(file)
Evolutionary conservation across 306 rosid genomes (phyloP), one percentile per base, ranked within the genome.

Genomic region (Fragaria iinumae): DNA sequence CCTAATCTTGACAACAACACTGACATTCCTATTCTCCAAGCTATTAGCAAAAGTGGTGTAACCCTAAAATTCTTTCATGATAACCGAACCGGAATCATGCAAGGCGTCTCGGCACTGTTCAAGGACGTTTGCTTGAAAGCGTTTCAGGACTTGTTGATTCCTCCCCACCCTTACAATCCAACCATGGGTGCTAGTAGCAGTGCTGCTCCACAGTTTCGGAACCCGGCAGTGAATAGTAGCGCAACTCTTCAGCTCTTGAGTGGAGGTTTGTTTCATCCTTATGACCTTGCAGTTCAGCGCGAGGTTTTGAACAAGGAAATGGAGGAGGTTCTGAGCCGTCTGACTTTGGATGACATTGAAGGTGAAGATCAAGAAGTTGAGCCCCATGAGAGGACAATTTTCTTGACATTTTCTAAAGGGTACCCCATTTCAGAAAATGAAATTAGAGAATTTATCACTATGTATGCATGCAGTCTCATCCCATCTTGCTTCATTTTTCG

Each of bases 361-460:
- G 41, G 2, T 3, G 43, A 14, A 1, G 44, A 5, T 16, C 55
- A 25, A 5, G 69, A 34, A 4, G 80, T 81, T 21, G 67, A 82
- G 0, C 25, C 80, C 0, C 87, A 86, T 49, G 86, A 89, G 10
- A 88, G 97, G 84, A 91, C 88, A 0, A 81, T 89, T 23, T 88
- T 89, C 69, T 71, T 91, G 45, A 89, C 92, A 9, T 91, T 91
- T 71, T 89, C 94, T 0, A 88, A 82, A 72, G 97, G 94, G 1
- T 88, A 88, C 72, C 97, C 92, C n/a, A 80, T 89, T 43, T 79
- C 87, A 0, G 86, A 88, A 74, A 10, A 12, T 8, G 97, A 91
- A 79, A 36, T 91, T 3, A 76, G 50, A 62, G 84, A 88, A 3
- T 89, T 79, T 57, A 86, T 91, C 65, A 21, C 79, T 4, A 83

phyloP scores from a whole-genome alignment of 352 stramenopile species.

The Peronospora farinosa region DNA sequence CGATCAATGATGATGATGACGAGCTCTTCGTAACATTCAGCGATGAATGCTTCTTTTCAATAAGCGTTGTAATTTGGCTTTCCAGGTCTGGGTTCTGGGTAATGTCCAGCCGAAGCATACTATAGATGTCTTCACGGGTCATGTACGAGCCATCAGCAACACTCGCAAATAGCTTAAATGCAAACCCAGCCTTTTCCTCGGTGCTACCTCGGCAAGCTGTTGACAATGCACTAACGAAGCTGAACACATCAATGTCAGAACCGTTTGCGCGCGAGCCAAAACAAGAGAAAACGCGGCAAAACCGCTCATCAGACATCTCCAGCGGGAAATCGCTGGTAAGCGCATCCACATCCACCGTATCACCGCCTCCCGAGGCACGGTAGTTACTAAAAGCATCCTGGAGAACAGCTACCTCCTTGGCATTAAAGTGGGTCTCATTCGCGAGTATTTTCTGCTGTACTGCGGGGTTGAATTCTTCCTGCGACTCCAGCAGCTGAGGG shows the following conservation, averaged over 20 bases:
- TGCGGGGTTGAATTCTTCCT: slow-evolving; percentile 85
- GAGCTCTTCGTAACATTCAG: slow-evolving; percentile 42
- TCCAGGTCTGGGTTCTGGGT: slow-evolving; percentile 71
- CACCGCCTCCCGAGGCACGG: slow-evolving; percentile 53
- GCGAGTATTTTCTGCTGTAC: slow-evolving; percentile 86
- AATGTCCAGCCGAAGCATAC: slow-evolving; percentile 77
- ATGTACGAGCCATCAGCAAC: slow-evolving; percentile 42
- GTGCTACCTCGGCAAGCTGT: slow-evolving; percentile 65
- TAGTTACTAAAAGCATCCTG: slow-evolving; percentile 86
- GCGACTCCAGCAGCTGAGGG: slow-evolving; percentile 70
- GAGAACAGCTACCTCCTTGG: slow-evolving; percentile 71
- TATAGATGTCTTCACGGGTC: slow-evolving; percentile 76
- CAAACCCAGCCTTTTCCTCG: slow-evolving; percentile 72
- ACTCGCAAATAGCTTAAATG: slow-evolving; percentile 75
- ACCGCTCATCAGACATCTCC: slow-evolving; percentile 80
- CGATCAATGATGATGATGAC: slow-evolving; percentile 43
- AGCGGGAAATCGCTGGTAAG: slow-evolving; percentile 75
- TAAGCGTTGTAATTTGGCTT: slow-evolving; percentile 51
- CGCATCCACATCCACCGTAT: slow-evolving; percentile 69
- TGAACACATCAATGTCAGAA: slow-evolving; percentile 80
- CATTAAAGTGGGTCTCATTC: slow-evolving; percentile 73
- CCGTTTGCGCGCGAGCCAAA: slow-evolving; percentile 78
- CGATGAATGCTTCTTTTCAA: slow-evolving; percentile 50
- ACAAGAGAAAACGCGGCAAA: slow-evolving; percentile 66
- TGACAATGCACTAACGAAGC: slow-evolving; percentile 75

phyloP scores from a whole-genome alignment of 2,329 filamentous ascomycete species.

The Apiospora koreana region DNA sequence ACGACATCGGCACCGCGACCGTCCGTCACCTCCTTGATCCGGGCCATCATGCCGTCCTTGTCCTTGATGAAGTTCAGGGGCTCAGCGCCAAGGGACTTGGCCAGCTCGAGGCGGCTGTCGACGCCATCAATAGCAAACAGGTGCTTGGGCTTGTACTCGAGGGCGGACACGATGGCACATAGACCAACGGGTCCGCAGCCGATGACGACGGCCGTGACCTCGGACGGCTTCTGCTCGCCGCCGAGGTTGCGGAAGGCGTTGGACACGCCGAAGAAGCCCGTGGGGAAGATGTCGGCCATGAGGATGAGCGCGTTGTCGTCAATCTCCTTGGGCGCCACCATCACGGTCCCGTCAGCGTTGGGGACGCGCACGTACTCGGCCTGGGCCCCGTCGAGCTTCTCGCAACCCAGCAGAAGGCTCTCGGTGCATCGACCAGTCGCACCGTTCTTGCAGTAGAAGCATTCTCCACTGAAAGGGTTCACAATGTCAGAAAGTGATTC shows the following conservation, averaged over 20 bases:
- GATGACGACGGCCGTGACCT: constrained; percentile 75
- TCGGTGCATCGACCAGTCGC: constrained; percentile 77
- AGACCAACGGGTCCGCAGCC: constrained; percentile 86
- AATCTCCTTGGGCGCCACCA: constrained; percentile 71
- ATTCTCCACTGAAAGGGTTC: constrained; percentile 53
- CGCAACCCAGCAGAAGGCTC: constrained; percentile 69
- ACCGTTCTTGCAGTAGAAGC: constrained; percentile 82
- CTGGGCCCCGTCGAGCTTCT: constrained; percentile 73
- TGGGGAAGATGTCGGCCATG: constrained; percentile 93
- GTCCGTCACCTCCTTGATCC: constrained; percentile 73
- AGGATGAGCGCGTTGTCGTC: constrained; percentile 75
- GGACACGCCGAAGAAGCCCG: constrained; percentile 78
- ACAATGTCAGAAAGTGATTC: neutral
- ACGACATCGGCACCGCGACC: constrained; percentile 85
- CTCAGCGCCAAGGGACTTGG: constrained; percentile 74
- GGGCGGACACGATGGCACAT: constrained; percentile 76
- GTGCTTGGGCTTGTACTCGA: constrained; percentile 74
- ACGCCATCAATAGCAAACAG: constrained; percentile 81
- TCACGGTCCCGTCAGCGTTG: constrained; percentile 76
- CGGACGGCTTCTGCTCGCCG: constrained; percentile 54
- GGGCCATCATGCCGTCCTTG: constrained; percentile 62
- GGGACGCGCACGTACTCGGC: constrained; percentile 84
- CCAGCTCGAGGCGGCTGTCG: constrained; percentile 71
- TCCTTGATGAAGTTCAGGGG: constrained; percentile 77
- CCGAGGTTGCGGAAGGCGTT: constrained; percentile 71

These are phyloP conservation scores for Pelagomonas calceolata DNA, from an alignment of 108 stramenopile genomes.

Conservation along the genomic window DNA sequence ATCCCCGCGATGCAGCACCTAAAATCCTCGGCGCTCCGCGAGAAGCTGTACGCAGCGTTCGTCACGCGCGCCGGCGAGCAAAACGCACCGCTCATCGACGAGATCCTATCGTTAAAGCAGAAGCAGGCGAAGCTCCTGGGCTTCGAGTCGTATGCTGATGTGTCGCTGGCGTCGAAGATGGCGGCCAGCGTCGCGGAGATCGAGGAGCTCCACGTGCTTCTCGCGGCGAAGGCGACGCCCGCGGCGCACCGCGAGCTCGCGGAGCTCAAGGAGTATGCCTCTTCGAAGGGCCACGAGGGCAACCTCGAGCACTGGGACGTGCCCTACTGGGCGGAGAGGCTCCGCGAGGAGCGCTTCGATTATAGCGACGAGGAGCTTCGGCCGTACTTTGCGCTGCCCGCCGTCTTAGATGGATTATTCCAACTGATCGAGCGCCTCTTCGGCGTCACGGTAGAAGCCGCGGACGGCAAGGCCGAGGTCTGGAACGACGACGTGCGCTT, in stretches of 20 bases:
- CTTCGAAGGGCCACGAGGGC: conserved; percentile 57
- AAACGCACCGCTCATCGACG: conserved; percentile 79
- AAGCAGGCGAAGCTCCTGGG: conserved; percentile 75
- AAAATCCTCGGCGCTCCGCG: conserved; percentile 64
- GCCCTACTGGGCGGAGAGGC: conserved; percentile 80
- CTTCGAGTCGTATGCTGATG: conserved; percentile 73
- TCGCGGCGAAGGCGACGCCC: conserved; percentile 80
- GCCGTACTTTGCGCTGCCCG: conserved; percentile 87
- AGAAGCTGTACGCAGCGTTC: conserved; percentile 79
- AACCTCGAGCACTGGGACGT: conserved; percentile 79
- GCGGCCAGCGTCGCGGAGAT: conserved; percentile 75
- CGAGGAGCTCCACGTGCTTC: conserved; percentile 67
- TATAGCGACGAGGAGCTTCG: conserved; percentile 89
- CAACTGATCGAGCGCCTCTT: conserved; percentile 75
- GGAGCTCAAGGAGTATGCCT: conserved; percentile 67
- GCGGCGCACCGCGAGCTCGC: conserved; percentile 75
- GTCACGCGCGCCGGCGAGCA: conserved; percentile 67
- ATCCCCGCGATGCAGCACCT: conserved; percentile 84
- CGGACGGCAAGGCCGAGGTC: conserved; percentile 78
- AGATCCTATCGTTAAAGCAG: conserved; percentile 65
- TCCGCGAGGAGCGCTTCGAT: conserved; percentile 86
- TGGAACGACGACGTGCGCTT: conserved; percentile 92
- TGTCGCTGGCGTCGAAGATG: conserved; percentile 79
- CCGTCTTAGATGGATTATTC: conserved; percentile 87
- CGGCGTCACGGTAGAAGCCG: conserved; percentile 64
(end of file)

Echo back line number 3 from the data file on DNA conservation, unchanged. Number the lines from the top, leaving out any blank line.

Each of bases 361-460: